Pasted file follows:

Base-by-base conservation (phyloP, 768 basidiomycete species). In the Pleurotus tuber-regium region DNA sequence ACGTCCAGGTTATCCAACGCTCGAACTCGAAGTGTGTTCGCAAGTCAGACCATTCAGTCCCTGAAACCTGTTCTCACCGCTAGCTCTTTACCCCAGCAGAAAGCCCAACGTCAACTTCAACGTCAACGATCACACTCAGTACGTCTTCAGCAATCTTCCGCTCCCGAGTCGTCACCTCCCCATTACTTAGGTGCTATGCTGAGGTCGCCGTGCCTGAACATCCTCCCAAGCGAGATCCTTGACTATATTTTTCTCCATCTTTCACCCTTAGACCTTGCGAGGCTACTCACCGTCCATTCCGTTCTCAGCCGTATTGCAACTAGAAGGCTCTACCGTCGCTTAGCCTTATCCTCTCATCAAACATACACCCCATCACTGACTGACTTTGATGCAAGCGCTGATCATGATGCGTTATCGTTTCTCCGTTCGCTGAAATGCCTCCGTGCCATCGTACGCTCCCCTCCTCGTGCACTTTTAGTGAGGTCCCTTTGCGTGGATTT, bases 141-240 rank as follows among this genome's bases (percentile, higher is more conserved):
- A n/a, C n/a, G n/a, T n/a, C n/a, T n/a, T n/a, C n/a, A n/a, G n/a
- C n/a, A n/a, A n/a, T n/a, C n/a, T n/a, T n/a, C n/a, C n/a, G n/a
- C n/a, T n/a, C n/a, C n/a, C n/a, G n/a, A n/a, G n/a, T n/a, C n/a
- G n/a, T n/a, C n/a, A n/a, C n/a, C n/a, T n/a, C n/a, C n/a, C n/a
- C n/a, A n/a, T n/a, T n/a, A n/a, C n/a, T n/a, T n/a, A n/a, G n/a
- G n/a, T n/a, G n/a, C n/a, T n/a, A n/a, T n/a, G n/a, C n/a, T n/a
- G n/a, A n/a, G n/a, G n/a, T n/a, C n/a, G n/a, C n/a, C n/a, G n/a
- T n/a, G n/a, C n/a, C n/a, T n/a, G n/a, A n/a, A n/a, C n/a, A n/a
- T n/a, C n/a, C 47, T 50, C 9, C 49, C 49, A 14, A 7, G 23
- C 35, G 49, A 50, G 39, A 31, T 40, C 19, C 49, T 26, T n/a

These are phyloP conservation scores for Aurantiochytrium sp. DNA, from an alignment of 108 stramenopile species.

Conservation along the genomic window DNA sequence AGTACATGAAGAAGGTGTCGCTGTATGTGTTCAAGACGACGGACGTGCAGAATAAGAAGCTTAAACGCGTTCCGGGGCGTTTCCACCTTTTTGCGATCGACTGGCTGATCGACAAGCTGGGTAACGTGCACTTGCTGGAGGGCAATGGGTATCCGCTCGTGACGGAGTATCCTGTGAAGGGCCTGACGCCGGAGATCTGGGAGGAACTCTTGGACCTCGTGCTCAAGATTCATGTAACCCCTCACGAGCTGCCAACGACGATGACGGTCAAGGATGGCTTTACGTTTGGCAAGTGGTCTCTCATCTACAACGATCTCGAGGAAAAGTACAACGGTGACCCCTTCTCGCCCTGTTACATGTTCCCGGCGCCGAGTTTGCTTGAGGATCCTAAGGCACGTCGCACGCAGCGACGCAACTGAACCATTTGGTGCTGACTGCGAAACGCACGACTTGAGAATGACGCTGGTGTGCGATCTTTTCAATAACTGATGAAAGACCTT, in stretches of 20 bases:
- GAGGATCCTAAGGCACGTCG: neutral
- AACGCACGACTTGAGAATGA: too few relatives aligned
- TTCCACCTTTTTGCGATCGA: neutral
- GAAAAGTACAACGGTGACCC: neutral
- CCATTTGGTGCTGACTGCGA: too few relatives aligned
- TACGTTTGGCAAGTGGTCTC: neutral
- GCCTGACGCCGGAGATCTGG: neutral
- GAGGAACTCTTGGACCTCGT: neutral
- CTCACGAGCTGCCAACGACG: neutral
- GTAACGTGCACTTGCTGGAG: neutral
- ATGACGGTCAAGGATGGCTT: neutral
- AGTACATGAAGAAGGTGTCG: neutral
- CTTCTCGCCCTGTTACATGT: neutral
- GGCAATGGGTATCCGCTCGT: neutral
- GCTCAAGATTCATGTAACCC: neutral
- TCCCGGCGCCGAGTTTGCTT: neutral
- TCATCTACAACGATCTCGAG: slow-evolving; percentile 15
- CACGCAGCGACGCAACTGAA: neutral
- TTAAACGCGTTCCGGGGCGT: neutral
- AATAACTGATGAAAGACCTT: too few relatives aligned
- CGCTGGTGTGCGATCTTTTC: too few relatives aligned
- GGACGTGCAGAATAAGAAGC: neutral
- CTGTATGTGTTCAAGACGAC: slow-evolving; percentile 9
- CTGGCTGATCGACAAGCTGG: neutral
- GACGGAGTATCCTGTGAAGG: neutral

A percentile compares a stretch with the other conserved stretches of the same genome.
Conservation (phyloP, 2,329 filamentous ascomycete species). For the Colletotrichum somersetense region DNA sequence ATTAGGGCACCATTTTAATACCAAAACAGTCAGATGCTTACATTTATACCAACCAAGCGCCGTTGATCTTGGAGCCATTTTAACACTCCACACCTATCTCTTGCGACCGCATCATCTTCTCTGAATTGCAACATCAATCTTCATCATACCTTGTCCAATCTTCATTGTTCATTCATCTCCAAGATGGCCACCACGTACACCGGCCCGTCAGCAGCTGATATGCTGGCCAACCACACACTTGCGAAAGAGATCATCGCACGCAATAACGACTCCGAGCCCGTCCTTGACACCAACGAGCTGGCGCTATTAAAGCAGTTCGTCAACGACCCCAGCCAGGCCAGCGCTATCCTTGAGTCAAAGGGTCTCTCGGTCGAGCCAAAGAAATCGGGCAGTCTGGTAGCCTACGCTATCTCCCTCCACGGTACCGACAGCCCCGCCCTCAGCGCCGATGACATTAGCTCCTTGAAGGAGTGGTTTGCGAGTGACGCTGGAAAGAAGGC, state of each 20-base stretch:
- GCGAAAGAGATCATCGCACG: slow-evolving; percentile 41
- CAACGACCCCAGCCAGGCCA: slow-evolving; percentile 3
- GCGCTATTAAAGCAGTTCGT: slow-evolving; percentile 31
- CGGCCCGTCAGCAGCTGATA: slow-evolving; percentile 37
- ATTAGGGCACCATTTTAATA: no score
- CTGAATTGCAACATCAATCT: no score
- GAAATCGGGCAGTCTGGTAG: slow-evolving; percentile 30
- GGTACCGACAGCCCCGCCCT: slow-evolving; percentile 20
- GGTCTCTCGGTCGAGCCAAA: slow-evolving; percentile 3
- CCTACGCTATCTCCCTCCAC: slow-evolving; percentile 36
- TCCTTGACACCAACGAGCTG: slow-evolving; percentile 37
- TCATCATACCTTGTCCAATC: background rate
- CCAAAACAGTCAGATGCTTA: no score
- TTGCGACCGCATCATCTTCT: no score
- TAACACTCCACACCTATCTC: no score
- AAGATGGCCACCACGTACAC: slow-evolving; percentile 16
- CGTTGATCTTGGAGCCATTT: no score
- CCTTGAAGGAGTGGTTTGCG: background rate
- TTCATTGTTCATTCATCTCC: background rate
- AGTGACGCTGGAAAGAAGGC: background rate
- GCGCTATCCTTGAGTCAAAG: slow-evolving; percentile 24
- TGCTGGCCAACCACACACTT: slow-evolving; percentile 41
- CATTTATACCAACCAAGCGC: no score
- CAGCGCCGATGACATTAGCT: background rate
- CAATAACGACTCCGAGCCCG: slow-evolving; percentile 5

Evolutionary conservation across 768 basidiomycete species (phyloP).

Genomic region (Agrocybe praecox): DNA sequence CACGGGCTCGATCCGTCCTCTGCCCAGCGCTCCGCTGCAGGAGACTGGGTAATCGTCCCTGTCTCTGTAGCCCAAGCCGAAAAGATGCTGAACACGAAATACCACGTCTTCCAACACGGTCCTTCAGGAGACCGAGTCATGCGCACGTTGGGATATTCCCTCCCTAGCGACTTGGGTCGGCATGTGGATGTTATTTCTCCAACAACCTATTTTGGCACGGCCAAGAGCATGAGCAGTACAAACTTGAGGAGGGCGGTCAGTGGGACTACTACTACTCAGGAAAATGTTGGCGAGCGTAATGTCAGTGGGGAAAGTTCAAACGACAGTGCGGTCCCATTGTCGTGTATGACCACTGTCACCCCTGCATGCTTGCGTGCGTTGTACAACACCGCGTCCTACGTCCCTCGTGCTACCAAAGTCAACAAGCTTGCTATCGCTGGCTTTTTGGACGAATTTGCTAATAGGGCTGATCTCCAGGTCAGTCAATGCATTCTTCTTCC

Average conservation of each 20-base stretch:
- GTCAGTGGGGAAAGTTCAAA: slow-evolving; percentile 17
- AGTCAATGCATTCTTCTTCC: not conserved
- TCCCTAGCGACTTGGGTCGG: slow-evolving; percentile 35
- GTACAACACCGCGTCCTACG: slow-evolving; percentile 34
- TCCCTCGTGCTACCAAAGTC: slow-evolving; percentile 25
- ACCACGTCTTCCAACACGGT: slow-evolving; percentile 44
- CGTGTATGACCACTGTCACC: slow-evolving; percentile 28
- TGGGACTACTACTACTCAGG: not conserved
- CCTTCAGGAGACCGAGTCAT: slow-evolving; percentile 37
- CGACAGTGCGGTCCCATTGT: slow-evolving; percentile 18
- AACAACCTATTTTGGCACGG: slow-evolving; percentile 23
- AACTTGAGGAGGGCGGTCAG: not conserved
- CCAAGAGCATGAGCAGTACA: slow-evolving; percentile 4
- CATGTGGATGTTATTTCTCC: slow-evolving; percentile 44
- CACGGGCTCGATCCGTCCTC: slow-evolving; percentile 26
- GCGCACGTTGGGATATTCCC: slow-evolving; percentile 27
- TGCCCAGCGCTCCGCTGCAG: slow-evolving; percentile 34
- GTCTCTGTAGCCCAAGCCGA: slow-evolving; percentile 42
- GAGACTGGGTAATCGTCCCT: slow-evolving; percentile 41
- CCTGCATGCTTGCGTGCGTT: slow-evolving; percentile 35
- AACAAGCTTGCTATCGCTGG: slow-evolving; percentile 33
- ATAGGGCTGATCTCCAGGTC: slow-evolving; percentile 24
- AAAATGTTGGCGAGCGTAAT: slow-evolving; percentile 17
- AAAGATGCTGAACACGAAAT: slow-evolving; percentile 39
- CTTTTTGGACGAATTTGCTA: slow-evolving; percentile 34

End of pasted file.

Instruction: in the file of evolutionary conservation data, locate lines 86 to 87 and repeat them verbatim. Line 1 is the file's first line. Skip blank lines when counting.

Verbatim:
- GTCTCTGTAGCCCAAGCCGA: slow-evolving; percentile 42
- GAGACTGGGTAATCGTCCCT: slow-evolving; percentile 41